research, they should refer to and respond to the previously released NIDCR 
Clinical Trial Pilot Grant program announcement 
(https://grants.nih.gov/grants/guide/pa-files/PAR-99-158.html.)  Applicants 
are encouraged to contact program staff listed on this RFA with questions 
they may have concerning which RFA best matches their needs and goals


This RFA invites grants for support through the National Institutes of Health 
(NIH) Exploratory/ Developmental Grant (R21) award mechanism.  Responsibility 
for the planning, direction, and execution of the proposed project will be 
solely that of the applicant.  Funding under this RFA will be up to a maximum 
of $125,000 direct costs per year for up to a maximum of three years. For 
those applications that include a subcontractual/consortium arrangement, 
direct costs of up to $175,000 per year may be requested, in order to allow 
for F&A costs on those consortium arrangements, however this increase may be 
used only to offset the additional F&A costs for the subcontract consortium 
and for no other reasons.  This RFA is a one-time solicitation.  Awards are 
not renewable and supplements will not be allowed.  The anticipated award 
date is September 30, 2002.

Use of the R21 mechanism for pilot studies is intended, in part, to encourage 
innovative new research directions and exploration of approaches and concepts 
new to a particular area or study population.  As such, this mechanism can 
encourage the entry of investigators to a field, extend the range of research 
support on a topic, and encourage new research approaches, new 
collaborations, or research with new or under-studied populations.  
Applications will typically be expected to provide less preliminary data than 
would be the case for other funding mechanisms.  Applicants should, however,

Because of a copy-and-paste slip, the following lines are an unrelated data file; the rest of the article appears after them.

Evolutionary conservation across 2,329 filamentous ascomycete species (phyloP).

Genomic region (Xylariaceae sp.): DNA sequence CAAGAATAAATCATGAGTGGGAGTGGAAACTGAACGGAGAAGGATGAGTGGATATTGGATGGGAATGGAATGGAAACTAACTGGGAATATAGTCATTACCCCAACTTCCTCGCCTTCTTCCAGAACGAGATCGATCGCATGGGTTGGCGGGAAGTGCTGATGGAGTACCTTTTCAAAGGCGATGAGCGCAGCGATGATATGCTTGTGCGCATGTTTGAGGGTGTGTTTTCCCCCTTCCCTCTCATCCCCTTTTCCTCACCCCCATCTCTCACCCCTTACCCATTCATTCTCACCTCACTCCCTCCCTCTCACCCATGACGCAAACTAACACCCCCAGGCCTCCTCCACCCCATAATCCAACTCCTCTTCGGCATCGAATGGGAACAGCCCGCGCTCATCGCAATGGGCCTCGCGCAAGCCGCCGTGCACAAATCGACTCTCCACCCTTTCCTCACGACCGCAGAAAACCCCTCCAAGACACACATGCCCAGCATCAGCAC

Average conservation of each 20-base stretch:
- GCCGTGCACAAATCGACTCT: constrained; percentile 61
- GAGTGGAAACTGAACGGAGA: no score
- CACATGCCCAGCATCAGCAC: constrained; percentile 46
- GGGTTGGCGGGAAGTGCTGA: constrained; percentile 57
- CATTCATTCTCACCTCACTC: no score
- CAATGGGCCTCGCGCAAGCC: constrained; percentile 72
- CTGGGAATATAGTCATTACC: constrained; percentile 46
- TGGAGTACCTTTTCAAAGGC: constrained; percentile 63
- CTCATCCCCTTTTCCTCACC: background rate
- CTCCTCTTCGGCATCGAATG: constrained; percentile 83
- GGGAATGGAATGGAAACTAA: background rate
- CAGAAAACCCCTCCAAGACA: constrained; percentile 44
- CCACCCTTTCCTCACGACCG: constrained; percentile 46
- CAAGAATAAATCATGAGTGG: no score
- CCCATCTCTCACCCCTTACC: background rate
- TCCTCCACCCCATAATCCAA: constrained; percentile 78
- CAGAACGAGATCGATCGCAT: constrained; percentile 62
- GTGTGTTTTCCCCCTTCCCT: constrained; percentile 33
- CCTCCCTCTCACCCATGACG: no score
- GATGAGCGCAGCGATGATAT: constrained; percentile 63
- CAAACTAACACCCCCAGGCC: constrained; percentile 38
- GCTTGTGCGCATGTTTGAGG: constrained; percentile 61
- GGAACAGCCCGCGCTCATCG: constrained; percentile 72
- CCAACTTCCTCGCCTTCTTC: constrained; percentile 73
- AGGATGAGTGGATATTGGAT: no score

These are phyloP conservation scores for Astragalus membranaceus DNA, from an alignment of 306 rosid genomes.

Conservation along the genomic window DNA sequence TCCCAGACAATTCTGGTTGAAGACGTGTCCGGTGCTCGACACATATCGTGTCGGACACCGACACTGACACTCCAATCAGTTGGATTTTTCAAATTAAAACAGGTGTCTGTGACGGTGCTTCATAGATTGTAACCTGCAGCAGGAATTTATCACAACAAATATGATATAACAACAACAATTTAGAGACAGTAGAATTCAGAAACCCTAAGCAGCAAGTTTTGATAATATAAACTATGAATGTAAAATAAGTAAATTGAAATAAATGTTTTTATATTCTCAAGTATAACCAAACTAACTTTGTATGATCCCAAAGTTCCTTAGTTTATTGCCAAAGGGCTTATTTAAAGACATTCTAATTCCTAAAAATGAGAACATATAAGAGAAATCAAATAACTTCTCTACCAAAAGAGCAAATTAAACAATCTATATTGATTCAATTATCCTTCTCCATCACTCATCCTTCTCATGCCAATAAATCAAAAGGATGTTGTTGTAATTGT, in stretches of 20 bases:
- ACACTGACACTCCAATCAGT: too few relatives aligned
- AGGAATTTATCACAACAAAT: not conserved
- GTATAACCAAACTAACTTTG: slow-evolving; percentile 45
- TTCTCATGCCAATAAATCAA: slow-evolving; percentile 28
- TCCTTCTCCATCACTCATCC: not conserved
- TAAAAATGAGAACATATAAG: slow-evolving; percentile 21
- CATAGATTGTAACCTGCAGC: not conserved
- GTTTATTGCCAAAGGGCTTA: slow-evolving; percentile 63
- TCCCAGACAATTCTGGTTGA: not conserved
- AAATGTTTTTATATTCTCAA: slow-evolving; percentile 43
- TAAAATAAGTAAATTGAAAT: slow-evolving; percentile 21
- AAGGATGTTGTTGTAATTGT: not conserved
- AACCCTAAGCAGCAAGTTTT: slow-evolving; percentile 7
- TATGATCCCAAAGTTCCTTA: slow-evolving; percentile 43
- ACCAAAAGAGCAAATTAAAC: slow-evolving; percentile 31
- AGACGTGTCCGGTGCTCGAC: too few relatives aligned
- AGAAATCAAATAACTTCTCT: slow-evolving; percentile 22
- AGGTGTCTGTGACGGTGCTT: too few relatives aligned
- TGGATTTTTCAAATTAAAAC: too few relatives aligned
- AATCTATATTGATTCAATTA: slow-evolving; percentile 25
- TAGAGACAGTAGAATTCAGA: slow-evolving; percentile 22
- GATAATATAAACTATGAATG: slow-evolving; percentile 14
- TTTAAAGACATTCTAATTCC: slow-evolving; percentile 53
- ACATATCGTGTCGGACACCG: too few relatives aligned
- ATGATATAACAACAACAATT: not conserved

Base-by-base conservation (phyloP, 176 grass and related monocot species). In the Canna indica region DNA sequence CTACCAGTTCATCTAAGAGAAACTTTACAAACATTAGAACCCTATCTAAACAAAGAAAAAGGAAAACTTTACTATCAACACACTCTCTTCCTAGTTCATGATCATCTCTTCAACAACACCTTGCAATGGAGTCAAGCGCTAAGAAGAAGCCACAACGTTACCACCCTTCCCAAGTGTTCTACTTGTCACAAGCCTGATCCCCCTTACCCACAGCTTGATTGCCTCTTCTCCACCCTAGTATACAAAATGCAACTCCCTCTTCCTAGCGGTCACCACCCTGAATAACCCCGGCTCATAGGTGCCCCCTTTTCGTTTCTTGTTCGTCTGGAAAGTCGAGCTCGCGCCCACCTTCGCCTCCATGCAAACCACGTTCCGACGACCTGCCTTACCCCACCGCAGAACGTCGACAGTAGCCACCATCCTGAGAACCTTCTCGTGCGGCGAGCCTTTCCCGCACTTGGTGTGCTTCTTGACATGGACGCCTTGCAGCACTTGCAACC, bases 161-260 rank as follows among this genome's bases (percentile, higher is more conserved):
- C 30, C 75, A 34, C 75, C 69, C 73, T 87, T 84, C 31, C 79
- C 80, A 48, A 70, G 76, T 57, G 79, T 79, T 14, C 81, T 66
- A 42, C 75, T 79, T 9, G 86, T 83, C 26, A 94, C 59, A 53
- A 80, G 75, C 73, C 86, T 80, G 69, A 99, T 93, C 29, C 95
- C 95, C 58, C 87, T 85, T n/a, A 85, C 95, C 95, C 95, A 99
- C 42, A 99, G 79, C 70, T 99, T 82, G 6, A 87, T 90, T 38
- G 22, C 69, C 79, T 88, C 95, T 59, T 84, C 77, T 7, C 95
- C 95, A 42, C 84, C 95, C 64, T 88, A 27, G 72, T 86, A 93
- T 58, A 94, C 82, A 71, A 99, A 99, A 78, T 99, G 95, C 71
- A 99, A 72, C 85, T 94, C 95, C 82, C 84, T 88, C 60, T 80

make clear that the proposed pilot research is scientifically sound, that the 
long term research goals are both scientifically significant and relevant to 
the aim of preventing or reducing oral health disparities, that the 
qualifications of the investigators are appropriate, and that resources 
available to the investigators are adequate for the work proposed.  Those 
applicants that are not at the point of conducting pilot research but rather 
need to develop plans and collaborative arrangements that will provide a 
sound foundation for conducting scientifically meritorious studies to prevent 
or reduce oral health disparities are encouraged to refer to the planning 
grant RFA that is being released simultaneously.


The NIDCR and NCMHD intend to fund in FY 2002 up to seven new pilot grants in 
response to this RFA.  An applicant may request a project period for a 
maximum of three years and a budget of up to $125,000 in direct costs per 
year and up to $175,000 in direct costs for those applications that include a 
subcontractual/consortium arrangement.  Although the financial plans of the 
Institute and Center provide for support of this program, awards pursuant to 
this program, awards resulting from this RFA are contingent upon the 
availability of funds and the receipt of a sufficient number of 
meritorious applications.


"Oral Health in America: A Report of the Surgeon General" (2000) indicates 
that oral, dental, and craniofacial diseases and disorders are among the most 
common health problems affecting people in the US.  Many population subgroups 
in our society lack access to optimal prevention, early detection, and 
treatment of oral diseases or conditions such as early childhood caries, 
dental caries, periodontal diseases, oral and pharyngeal cancers, orofacial 
and dental injuries, oral manifestations or sequelae of other diseases such 
as HIV infection or diabetes, and birth defects affecting the dental and 
craniofacial structures.   Moreover, biological, behavioral, and 
socioenvironmental factors combine with differential access to health care to 
create a disproportionately higher burden of craniofacial, oral, and dental 
diseases and disorders in some population groups, including racial and ethnic 
minorities and those who are poor.  Difference in the prevalence of diseases 
and conditions exist by gender as well. While gains have been made in the 
oral health status of Americans over the past decade, not all groups have 
demonstrated comparable benefit.  This disparity in oral health among diverse 
populations has become a major focus of the research supported by NIDCR as 
outlined in NIDCR's "A Plan to Eliminate Craniofacial, Oral and Dental Health 

People in the United States who are poor suffer from the consequences of oral 
diseases and conditions to a greater extent than do those with greater